As featured on p. 218 of "Bloggers on the Bus," under the name "a MyDD blogger."

Monday, May 19, 2008

My Money, Your Vote

This is some Tammany Hall shit, if true. And I don't think Clinton orchestrated it, actually, this is what some rich people do when they're trying to get what they want:

One of Sen. Hillary Clinton's top financial supporters offered $1 million to the Young Democrats of America during a phone conversation in which he also pressed for the organization's two uncommitted superdelegates to endorse the New York Democrat, a high-ranking official with YDA told The Huffington Post.

Haim Saban, the billionaire entertainment magnate and longtime Clinton supporter, denied the allegation. But four independent sources said that just before the North Carolina and Indiana primaries, Saban called YDA President David Hardt and offered what was perceived as a lucrative proposal: $1 million would be made available for the group if Hardt and the organization's other uncommitted superdelegate backed Clinton.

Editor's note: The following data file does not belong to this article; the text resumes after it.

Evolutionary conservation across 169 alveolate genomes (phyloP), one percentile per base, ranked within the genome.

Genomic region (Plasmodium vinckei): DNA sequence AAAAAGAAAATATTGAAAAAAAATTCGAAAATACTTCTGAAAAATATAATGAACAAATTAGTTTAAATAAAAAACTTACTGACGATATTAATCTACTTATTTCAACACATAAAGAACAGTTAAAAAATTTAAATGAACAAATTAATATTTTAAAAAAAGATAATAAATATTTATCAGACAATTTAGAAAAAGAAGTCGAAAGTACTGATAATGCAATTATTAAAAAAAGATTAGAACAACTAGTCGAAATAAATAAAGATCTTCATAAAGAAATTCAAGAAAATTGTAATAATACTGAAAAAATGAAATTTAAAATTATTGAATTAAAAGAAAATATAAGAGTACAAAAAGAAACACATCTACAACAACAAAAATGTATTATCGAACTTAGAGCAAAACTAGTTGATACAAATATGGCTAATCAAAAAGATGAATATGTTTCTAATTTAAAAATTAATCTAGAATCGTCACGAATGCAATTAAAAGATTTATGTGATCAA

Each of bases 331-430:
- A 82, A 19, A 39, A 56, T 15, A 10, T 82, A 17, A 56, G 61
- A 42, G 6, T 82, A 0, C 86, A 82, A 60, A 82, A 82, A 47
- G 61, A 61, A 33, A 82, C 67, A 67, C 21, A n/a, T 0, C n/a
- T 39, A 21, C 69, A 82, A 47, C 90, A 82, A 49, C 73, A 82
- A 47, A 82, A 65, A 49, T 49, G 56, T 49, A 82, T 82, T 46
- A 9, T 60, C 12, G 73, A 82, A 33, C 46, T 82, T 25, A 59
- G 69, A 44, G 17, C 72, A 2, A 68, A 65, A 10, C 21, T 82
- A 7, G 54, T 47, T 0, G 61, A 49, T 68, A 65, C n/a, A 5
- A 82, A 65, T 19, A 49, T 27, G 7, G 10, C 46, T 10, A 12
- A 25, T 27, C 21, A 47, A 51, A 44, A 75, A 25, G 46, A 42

Contacted about the report, Saban, initially very friendly, became curt. "Not true," he said, "it's simply not true." He declined to elaborate. Did he talk to the YDA superdelegate? "I talk to many, many superdelegates. Some I don't even remember their names." Did he propose any financial transaction? "I have never offered them or anybody any money" in exchange for support or a vote, he said. The Clinton campaign did not return a request for comment.

If that doesn't tell you that we have to radically change the delegate selection process, nothing will. Whether you're an Obama supporter or a Clinton supporter, there can be no doubt that the manner in which the party chooses its nominee is haphazard, uneven, counter-factual, and simply unbecoming of a political party that prizes every vote and every voter. The system buckles when anything happens except a runaway winner taking charge early. The drawn-out fights get more drawn-out. The superdelegates decide the nominee, and even if most of them are elected it's unseemly. The number one topic on the agenda at the DNC after the election ought to be how to reform this busted system and come up with a primary process we can all be proud of.

I also agree with TBogg, the Presidency is not about picking the first whatever, it's about choosing someone fit to lead the country, and the devolution of this primary into identity politics was extremely unfortunate and sad, and it turned me off to the process in many ways. I'm over it now, but that's ALSO a factor of how the nominee was chosen. So it's all got to change.

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